According to CNBC, there is a shortage across the country of a very important medication: hydroxychloroquine. This is somewhat unsurprising. After all, the Trump administration has been vocal about the drug’s potential benefits for patients with COVID-19, despite a lack of evidence. With the public grappling for any potential assistance, many are still willing to try hydroxychloroquine. But where does that leave people with autoimmune diseases and disorders, who require this medication to control their symptoms?
The CDC describes hydroxychloroquine as an arthritis medication that can also be used to treat malaria. Potential side effects include nausea, stomach pain, and headache. However, patients generally tolerate hydroxychloroquine better than other antimalarials. Read more about hydroxychloroquine here.
Additionally, it is an effective treatment for patients with certain autoimmune diseases who have not responded to prior therapies. These conditions include lupus or, in 21-year-old Morgan Gleason’s case, juvenile dermatomyositis.
Morgan has a rare autoimmune disorder called juvenile dermatomyositis (JDM), a subset of dermatomyositis. Patients with juvenile dermatomyositis experience muscle, skin, and blood vessel inflammation. Some doctors believe that it is caused by the body’s immune system mistakenly attacking or causing inflammation in muscle cells and blood vessels.
Symptoms of JDM include progressive muscle weakness, a red or violet skin rash, lung problems, fatigue, stomach ulcers, and muscle pain. JDM is incurable. However, patients can get treatments to help improve muscle function and reduce inflammation. Learn more about JDM here.
When Morgan experiences flare-ups of JDM, she experiences heightened muscle weakness. Sometimes she struggles with actions such as brushing her hair or trying to complete homework. But Plaquenil, the brand name for hydroxychloroquine, has helped her reduce or avoid these flare-ups for the last eight years.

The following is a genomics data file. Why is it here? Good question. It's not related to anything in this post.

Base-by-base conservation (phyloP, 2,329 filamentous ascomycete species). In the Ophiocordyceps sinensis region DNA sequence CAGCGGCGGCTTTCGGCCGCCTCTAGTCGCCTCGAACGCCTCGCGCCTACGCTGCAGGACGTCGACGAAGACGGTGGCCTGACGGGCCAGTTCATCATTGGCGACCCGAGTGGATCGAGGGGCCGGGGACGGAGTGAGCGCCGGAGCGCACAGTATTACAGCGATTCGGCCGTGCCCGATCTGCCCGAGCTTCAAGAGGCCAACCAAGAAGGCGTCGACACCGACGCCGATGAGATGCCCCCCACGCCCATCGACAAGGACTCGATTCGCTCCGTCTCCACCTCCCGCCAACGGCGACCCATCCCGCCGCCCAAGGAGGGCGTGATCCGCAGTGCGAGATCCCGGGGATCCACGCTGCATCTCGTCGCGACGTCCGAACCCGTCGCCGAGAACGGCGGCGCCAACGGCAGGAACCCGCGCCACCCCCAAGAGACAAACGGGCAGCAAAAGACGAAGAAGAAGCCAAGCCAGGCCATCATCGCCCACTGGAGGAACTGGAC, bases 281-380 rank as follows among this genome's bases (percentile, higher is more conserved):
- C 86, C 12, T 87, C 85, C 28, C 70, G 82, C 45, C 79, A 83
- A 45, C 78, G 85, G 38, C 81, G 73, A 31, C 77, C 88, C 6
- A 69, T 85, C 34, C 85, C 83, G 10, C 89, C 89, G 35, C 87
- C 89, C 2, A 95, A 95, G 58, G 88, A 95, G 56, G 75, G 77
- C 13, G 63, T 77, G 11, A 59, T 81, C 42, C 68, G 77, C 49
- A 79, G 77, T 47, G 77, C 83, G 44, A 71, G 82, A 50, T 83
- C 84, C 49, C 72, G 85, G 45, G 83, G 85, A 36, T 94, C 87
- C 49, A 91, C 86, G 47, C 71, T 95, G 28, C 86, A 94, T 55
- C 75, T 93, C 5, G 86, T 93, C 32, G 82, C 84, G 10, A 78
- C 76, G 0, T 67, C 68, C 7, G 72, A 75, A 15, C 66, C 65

Hydroxychloroquine also benefits patients with lupus, reducing an estimated 50% of flare-ups.
Now, Morgan is afraid that she won’t be able to access her treatment. Her pharmacy, like many others across the country, does not have any available. Rheumatologist Dr. Kenneth Kalunian says that many of his patients with lupus or other autoimmune disorders are also struggling to get their hands on their much-needed medication.
What’s the Issue?
With fear around COVID-19 ramping up, many government leaders have been trying to soothe the public. Unfortunately, this occasionally means sharing information that may or may not be true. The Trump Administration has repeatedly stated that hydroxychloroquine could cure COVID-19, with Trump referring to it as a “game changer.” On top of that, some statements have asked patients “what do they have to lose” by trying the drug.
As such, people who have not been diagnosed with either COVID-19 or autoimmune disorders are now trying to purchase as much of the medication as possible. People want to stockpile the drug in case of an emergency.
But what does this mean for patients with autoimmune diseases who don’t have access to their medication?
Dr. Anthony Fauci states that there is no way to show that hydroxychloroquine benefits patients with COVID-19 without further testing. So many doctors and patient groups advocate for not purchasing hydroxychloroquine unless it is needed. Rather, until more staunch research is performed, patients with autoimmune disorders and others who require hydroxychloroquine treatment should be first to receive it.